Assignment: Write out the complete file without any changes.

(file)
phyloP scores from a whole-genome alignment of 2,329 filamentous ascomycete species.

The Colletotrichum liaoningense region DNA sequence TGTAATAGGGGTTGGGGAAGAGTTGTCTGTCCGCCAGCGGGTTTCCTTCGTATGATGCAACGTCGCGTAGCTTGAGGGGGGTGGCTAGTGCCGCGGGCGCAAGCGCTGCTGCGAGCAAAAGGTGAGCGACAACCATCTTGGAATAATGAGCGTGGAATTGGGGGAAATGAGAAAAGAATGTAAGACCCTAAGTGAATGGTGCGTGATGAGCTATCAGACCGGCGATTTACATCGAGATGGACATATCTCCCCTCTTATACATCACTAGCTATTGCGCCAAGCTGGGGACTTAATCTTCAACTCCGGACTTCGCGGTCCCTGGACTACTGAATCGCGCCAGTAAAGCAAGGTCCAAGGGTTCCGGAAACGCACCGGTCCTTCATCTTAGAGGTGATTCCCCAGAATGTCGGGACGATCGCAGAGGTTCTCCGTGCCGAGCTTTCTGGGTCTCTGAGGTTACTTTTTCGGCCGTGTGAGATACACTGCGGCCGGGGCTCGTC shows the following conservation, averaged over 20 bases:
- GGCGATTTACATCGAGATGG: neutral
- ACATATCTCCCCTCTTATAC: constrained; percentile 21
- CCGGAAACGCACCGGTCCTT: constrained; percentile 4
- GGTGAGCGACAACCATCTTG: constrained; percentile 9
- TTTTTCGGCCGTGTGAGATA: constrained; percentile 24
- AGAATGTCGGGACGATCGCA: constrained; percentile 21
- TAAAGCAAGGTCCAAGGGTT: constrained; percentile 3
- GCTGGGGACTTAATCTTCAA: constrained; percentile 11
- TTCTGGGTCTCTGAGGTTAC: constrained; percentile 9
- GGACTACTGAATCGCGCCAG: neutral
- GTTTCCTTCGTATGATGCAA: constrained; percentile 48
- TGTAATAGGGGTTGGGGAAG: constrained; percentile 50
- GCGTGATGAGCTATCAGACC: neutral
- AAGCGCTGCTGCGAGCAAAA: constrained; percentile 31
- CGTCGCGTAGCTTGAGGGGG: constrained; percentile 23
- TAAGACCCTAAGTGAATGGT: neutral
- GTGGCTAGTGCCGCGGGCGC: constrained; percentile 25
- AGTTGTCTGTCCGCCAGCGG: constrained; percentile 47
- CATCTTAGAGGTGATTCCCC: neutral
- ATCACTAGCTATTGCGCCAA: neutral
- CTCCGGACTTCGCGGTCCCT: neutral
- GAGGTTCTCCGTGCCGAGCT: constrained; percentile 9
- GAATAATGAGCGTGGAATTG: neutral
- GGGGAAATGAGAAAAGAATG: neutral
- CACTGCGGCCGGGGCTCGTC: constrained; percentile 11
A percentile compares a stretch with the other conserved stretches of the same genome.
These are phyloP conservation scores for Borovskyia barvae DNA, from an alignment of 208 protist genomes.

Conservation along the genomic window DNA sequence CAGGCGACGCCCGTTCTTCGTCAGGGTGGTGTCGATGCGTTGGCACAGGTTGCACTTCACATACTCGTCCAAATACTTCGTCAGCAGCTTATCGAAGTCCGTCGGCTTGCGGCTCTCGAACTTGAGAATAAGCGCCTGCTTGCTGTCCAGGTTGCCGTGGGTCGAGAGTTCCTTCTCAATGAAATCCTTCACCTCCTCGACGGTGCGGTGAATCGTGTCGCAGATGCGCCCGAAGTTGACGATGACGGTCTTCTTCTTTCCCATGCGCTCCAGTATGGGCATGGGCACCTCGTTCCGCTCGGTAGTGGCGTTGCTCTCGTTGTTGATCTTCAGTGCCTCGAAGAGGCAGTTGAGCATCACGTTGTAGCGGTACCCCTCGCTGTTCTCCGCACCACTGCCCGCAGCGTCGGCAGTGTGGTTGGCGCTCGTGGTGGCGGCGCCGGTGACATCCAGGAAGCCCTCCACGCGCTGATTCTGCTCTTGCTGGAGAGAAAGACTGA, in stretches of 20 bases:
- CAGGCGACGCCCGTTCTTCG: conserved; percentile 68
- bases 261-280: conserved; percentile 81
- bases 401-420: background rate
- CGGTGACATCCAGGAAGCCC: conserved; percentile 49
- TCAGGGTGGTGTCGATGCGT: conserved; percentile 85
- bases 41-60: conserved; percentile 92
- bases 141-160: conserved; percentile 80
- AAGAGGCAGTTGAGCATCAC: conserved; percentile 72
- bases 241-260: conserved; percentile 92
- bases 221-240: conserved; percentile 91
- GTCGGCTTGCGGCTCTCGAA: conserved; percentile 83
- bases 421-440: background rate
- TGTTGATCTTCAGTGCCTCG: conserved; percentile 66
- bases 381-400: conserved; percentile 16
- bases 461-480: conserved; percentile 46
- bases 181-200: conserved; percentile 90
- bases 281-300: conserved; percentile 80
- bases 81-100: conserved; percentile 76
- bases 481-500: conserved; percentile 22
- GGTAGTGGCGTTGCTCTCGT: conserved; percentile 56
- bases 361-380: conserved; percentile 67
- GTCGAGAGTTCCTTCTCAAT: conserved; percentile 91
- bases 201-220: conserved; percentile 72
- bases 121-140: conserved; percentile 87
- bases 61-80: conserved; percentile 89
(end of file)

phyloP scores from a whole-genome alignment of 2,329 filamentous ascomycete species.

The Colletotrichum liaoningense region DNA sequence TGTAATAGGGGTTGGGGAAGAGTTGTCTGTCCGCCAGCGGGTTTCCTTCGTATGATGCAACGTCGCGTAGCTTGAGGGGGGTGGCTAGTGCCGCGGGCGCAAGCGCTGCTGCGAGCAAAAGGTGAGCGACAACCATCTTGGAATAATGAGCGTGGAATTGGGGGAAATGAGAAAAGAATGTAAGACCCTAAGTGAATGGTGCGTGATGAGCTATCAGACCGGCGATTTACATCGAGATGGACATATCTCCCCTCTTATACATCACTAGCTATTGCGCCAAGCTGGGGACTTAATCTTCAACTCCGGACTTCGCGGTCCCTGGACTACTGAATCGCGCCAGTAAAGCAAGGTCCAAGGGTTCCGGAAACGCACCGGTCCTTCATCTTAGAGGTGATTCCCCAGAATGTCGGGACGATCGCAGAGGTTCTCCGTGCCGAGCTTTCTGGGTCTCTGAGGTTACTTTTTCGGCCGTGTGAGATACACTGCGGCCGGGGCTCGTC shows the following conservation, averaged over 20 bases:
- GGCGATTTACATCGAGATGG: neutral
- ACATATCTCCCCTCTTATAC: constrained; percentile 21
- CCGGAAACGCACCGGTCCTT: constrained; percentile 4
- GGTGAGCGACAACCATCTTG: constrained; percentile 9
- TTTTTCGGCCGTGTGAGATA: constrained; percentile 24
- AGAATGTCGGGACGATCGCA: constrained; percentile 21
- TAAAGCAAGGTCCAAGGGTT: constrained; percentile 3
- GCTGGGGACTTAATCTTCAA: constrained; percentile 11
- TTCTGGGTCTCTGAGGTTAC: constrained; percentile 9
- GGACTACTGAATCGCGCCAG: neutral
- GTTTCCTTCGTATGATGCAA: constrained; percentile 48
- TGTAATAGGGGTTGGGGAAG: constrained; percentile 50
- GCGTGATGAGCTATCAGACC: neutral
- AAGCGCTGCTGCGAGCAAAA: constrained; percentile 31
- CGTCGCGTAGCTTGAGGGGG: constrained; percentile 23
- TAAGACCCTAAGTGAATGGT: neutral
- GTGGCTAGTGCCGCGGGCGC: constrained; percentile 25
- AGTTGTCTGTCCGCCAGCGG: constrained; percentile 47
- CATCTTAGAGGTGATTCCCC: neutral
- ATCACTAGCTATTGCGCCAA: neutral
- CTCCGGACTTCGCGGTCCCT: neutral
- GAGGTTCTCCGTGCCGAGCT: constrained; percentile 9
- GAATAATGAGCGTGGAATTG: neutral
- GGGGAAATGAGAAAAGAATG: neutral
- CACTGCGGCCGGGGCTCGTC: constrained; percentile 11
A percentile compares a stretch with the other conserved stretches of the same genome.
These are phyloP conservation scores for Borovskyia barvae DNA, from an alignment of 208 protist genomes.

Conservation along the genomic window DNA sequence CAGGCGACGCCCGTTCTTCGTCAGGGTGGTGTCGATGCGTTGGCACAGGTTGCACTTCACATACTCGTCCAAATACTTCGTCAGCAGCTTATCGAAGTCCGTCGGCTTGCGGCTCTCGAACTTGAGAATAAGCGCCTGCTTGCTGTCCAGGTTGCCGTGGGTCGAGAGTTCCTTCTCAATGAAATCCTTCACCTCCTCGACGGTGCGGTGAATCGTGTCGCAGATGCGCCCGAAGTTGACGATGACGGTCTTCTTCTTTCCCATGCGCTCCAGTATGGGCATGGGCACCTCGTTCCGCTCGGTAGTGGCGTTGCTCTCGTTGTTGATCTTCAGTGCCTCGAAGAGGCAGTTGAGCATCACGTTGTAGCGGTACCCCTCGCTGTTCTCCGCACCACTGCCCGCAGCGTCGGCAGTGTGGTTGGCGCTCGTGGTGGCGGCGCCGGTGACATCCAGGAAGCCCTCCACGCGCTGATTCTGCTCTTGCTGGAGAGAAAGACTGA, in stretches of 20 bases:
- CAGGCGACGCCCGTTCTTCG: conserved; percentile 68
- bases 261-280: conserved; percentile 81
- bases 401-420: background rate
- CGGTGACATCCAGGAAGCCC: conserved; percentile 49
- TCAGGGTGGTGTCGATGCGT: conserved; percentile 85
- bases 41-60: conserved; percentile 92
- bases 141-160: conserved; percentile 80
- AAGAGGCAGTTGAGCATCAC: conserved; percentile 72
- bases 241-260: conserved; percentile 92
- bases 221-240: conserved; percentile 91
- GTCGGCTTGCGGCTCTCGAA: conserved; percentile 83
- bases 421-440: background rate
- TGTTGATCTTCAGTGCCTCG: conserved; percentile 66
- bases 381-400: conserved; percentile 16
- bases 461-480: conserved; percentile 46
- bases 181-200: conserved; percentile 90
- bases 281-300: conserved; percentile 80
- bases 81-100: conserved; percentile 76
- bases 481-500: conserved; percentile 22
- GGTAGTGGCGTTGCTCTCGT: conserved; percentile 56
- bases 361-380: conserved; percentile 67
- GTCGAGAGTTCCTTCTCAAT: conserved; percentile 91
- bases 201-220: conserved; percentile 72
- bases 121-140: conserved; percentile 87
- bases 61-80: conserved; percentile 89